Published on September 17th, 20123
Paralympics, pub football and the future of ITIL
Does ITIL have a future, or has its time passed? Steve Straker joins the ITIL paradox debate and says we need to ditch the unrealistic aim of turning all service desks into world leaders, and instead decide if we are to create ‘pub IT‘ or emulate world class Olympians.
While reading the ITIL paradox article on ServiceDesk360 I began thinking about Paralympics and realised there were parallels which help explain why many organisations are still in the dark ages of ITSM, and why others have gone off and won awards and matured.
Looking at ITIL and its inception, it was created to fill a requirement in IT, at a time when it was struggling to be taken seriously and in setting a way of working which would be recognised as a standard (not the standard); using common language and simplifying complex concepts into smaller operational activities.
At the Paralympics, we saw 5-a-side football using the standard rules of the football which have been in place for years. Yet, to adapt to different challenges and capabilities of the people doing the “work”, a sub set (adaptation) has been introduced. The pitch is smaller, the technology is different, there are no throw ins, no offside – creating a very different organisational set up, yet still following the overall rules of football. I use this analogy because I think we have missed the point about service management and ITIL. If we take the rules of football as the ISO/IEC 20000 standard then everything else is adaptable. Some football teams will be Premier League, while others are seven leagues below that, and yet more are pub football teams, yet all comply with the fundamental rules in place.
I cannot see any pub football or village team attending a seminar or summit on “World class football in 7 easy steps”; “Football – Analysing your performance” or even “Football – The lifecycle explained in 5 steps”. They are just not interested in it and recognise that their own capabilities are well below world class, yet they still regard themselves as part of the football fraternity. Why have we presumed every organisation wants to aspire to be or is capable of achieving this ‘world class framework’ ideal which constantly floods ours inbox? Recognising your own capability is a human thing to do; you know where you are, you know where you want to be and you perform within those two boundaries.
Don’t use ITIL at all if it doesn’t suit. Pub teams will do analysis of their performance over a pint after the match – they don’t do trending, neither do they breakdown individual team performance on metres run. There’s no over engineering lessons learned and certainly no worries about KPIs. Yet Premier teams employ myriad technologies to analyse every aspect of team, individual, competition and targets achieved. IT organisations fall across all of these categories. If you like COBIT use it and don’t be ashamed that ITIL isn’t used. If Lean and Six Sigma is your thing, then fine. Use whatever works for you.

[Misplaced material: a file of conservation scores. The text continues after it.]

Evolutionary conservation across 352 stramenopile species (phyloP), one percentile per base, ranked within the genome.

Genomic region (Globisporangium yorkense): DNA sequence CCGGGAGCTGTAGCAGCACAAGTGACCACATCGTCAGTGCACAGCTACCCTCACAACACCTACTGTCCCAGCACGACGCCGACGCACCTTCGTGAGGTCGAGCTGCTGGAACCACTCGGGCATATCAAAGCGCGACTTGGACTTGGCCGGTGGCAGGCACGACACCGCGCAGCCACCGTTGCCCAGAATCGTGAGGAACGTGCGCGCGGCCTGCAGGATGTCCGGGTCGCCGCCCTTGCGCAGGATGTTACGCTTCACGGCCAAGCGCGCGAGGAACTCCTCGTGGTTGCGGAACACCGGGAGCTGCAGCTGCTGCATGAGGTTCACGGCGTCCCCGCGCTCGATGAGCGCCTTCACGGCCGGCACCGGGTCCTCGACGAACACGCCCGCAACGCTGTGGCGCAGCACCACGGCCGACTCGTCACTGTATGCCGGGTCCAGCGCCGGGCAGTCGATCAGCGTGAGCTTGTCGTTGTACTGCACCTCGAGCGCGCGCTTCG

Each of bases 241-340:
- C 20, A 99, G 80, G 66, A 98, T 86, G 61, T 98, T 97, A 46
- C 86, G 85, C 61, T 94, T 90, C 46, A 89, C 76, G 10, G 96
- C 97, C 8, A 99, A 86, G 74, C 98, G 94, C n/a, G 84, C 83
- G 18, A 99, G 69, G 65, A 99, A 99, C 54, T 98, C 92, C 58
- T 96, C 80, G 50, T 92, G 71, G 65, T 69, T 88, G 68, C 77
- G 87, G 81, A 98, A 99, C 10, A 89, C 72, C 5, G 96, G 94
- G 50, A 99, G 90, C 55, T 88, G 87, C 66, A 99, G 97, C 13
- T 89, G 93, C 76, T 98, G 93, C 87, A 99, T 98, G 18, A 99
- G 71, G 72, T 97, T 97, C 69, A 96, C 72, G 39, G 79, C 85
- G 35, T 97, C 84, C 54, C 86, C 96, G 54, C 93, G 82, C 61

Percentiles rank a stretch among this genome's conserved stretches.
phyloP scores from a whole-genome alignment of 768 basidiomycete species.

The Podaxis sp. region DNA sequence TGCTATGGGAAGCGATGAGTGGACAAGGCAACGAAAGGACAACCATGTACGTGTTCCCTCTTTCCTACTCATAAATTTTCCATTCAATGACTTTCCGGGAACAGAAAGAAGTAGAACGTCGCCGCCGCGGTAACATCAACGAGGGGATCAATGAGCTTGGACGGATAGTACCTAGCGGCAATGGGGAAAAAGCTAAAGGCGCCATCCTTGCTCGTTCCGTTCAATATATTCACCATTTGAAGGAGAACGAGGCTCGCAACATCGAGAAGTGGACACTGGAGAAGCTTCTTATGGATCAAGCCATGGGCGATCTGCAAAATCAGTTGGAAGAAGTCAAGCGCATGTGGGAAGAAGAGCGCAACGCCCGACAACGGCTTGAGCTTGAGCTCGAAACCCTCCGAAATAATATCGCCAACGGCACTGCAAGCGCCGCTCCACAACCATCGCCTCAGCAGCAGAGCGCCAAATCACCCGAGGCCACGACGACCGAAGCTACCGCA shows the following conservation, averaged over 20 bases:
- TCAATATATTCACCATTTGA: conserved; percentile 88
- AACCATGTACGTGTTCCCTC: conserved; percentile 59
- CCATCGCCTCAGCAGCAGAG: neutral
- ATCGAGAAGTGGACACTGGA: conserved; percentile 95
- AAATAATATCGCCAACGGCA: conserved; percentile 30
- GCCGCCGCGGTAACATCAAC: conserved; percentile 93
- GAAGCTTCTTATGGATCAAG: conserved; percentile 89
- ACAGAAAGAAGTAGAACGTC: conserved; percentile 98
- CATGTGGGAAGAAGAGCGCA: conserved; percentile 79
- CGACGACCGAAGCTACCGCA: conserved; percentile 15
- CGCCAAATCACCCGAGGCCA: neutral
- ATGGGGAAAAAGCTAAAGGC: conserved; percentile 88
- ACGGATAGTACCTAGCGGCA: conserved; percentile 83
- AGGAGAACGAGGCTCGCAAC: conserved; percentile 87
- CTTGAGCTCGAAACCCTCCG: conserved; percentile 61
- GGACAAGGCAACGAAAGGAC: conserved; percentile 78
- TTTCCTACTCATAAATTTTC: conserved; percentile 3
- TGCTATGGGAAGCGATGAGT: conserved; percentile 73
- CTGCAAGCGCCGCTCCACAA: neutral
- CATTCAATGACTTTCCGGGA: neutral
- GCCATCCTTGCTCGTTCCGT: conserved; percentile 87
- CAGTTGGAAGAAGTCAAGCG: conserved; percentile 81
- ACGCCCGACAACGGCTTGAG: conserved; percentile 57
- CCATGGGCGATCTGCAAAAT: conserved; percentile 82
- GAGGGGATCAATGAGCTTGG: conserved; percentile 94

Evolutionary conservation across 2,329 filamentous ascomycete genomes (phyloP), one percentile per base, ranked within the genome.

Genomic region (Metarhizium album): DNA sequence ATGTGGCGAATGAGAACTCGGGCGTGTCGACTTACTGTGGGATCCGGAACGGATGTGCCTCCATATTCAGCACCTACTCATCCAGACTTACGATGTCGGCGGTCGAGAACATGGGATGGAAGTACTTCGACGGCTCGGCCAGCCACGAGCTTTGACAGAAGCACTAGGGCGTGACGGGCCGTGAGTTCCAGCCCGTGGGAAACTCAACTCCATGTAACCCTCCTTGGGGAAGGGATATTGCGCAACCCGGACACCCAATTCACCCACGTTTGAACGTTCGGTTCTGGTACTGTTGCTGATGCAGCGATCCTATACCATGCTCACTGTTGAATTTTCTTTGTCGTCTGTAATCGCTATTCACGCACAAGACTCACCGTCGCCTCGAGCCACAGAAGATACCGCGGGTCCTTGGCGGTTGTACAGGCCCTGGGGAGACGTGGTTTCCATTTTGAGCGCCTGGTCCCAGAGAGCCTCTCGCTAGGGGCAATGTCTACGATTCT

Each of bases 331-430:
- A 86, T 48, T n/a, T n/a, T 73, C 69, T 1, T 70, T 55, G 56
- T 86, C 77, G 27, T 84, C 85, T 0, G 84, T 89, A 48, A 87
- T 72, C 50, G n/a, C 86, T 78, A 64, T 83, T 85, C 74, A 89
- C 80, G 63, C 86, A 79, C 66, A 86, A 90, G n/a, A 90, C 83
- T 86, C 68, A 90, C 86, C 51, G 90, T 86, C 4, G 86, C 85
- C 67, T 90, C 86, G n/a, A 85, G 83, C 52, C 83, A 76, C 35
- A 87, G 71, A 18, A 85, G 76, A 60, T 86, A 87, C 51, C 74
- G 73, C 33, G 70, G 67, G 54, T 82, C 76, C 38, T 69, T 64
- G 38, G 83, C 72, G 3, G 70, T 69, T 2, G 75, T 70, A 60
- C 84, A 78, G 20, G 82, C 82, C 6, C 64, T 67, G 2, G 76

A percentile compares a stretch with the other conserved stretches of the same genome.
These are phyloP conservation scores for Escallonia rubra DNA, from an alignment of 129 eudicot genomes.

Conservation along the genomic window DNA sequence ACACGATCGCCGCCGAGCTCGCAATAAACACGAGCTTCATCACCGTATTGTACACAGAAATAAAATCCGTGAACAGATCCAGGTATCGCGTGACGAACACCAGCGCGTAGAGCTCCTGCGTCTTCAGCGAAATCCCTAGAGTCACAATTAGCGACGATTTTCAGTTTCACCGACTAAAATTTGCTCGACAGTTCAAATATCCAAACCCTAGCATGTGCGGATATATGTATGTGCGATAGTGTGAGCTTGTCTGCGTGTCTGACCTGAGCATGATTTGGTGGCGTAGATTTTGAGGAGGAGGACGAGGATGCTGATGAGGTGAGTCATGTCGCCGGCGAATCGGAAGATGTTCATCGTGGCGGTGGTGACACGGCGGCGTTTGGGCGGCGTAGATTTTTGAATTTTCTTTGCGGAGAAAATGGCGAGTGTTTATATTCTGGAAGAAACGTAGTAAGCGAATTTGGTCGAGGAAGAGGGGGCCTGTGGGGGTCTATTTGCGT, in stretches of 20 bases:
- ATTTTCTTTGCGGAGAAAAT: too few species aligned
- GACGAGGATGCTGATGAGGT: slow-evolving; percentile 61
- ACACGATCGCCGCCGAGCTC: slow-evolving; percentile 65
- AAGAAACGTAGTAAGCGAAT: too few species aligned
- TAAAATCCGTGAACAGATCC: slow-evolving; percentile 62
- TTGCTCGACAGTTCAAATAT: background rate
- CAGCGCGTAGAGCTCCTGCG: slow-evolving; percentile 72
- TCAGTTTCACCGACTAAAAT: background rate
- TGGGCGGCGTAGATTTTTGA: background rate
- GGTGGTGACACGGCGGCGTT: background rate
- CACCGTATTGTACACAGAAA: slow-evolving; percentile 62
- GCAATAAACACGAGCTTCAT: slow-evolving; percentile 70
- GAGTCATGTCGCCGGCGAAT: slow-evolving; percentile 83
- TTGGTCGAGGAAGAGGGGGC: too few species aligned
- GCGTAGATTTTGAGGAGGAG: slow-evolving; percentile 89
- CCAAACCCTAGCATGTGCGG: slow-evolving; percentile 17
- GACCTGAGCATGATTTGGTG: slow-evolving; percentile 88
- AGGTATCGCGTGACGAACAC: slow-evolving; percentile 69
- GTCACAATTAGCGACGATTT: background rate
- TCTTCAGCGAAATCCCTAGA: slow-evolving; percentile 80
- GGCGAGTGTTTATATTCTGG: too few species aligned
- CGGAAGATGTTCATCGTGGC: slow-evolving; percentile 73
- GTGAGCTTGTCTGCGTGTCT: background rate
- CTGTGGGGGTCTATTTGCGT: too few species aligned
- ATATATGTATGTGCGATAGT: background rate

Where does this leave ITIL? It still has its place, but as a much smaller focussed sub set of the official way of working. For organisations who want to be ‘pub IT ‘- and there are many out there – let them be just that, working away, doing a really good job and performing within the boundaries of their capabilities. Looking at LEXI, the official way of classifying abilities within the Paralympics movement, you see comparisons within the maturity of IT organisations. If you have challenges of sight, or movement then athletes are classified and placed in competition with their like-for-like peers. Yet in our industry we place everyone in the same category and shame on you if you don’t make the finals.
In summary, lets consider reducing the scope of ITIL to the core set of common simplified operational activities through the life cycle of a service. In other words: one book. Agree a common set of categories that organisations can place themselves in and benchmark themselves against. Recognise that all organisations are different in behaviour, nature, culture and capability and let them do their own thing.
The future of ITIL? It’s only going to be there if we don’t tar everyone with the same brush.